At PAN’s Exploring Effective Interventions for Viral Hepatitis, STI and HIV Prevention last week, Valerie Laub performed and spoke about the one act play HIV Unmasked, a project of Positive Living North. Janet Madsen from the Positive Women’s Network (PWN) participated in the session and originally wrote below post for PWN blog.
Using Theatre and Silence In HIV Education
By Janet Madsen, Positive Women’s Network
I’ve never thought of HIV as chatty, and certainly not coy. People love to give personalities to everything from dogs to death, and HIV is often cast as a vicious thief of health and youth. What if we paint a different picture? What if HIV is a charmer who wants nothing more than to get together and hang out? Is that so bad?
I was quite taken with this idea when it was presented in the one act play, HIV Unmasked. It’s part of a project of Positive Living North (Bulkley Valley) in Smithers, and I saw it at the Pacific AIDS Network conference yesterday. The play is part personal stories and part
The power of stories is undeniable, and they have helped many people with HIV realize they aren’t alone. Stories also help people who don’t have HIV to understand what kinds of situations can lead to HIV transmission. The community behind HIV Unmasked know this and used storytelling and science to create a great education piece.
Marilyn Morrison and Melanie Monds talked about the work behind the scenes getting people involved. I’m grateful to the folks who bravely shared their stories; I imagine the huge fear of being exposed in the small town of Smithers (pop ~ 5,400). To protect confidentiality, Melanie acted as “middle man”, passing the written stories on to playwright Valerie Laub. Valerie used them to make a series of scenes that capture different things people feel about life with HIV, from the desperate loss of a lover and the dreams that were shared to the discovery that life has a profound meaning when you’re diagnosed with HIV.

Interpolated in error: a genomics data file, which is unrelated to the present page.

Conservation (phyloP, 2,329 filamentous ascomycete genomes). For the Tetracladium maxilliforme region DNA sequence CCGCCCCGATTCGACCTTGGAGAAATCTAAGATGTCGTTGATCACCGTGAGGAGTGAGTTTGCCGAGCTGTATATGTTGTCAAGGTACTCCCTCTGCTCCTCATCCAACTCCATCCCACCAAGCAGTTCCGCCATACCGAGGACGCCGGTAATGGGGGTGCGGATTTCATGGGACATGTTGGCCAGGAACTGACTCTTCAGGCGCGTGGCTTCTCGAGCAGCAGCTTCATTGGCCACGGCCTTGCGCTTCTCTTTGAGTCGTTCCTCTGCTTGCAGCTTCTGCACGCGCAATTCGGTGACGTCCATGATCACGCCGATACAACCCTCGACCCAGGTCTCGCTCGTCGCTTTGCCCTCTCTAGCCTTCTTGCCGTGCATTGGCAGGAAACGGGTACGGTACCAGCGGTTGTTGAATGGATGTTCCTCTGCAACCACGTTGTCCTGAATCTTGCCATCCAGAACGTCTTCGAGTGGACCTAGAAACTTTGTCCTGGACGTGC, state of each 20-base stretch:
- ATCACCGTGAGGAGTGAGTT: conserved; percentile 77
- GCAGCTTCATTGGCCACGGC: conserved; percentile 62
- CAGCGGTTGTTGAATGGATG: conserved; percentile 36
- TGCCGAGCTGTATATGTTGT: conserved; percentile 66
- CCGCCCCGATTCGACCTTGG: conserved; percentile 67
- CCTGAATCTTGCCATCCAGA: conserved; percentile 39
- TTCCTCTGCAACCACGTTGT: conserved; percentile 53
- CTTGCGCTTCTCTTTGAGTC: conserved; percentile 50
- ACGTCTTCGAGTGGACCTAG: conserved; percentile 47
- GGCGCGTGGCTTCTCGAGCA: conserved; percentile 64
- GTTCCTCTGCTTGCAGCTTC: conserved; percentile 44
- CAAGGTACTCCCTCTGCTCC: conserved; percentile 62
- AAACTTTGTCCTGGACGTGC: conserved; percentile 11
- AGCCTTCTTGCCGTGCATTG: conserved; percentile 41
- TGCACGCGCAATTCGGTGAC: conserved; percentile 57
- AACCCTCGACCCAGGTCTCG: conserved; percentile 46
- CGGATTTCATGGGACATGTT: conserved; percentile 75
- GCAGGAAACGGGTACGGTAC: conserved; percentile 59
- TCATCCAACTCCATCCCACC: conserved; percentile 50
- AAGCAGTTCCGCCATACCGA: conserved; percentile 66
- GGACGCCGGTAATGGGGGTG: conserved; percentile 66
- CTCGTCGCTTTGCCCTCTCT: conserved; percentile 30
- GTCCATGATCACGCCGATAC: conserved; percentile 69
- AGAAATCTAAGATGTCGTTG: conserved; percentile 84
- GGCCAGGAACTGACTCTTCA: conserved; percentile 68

As a performer, Valerie shares the stories of people with HIV while wearing masks to generalize the truth that these could be anyone’s stories. Her face is visible when she plays HIV, who is at times sassy (“I promise to be quiet. You won’t even know I’m here unless you get tested.”) and other times sour, like when HIV treatment is mentioned.
HIV is totally dependent on social relationships, and Valerie played this wonderfully. As HIV, she tried to convince the audience to make light of HIV transmission points: bodily fluids, behaviours and situations that can lead to HIV transmission risk, and assumptions about “nice people” not getting HIV. She also hit on the power of stigma- “Silence, secrecy, I love it!” she crowed. I’ve never thought about HIV as a friendly virus that would be a “good roommate,” but HIV sure tries to make the argument.
Through the process of the play’s development, those who shared their lives were able to give feedback on it, ensuring their stories were presented as they hoped. One man who wanted to disclose publicly but didn’t feel safe to do so checked in numerous times to see how his story was being received. It created a different kind of support model and it worked.
You can tell I was wowed. Great support. New approach to HIV education. Fantastic.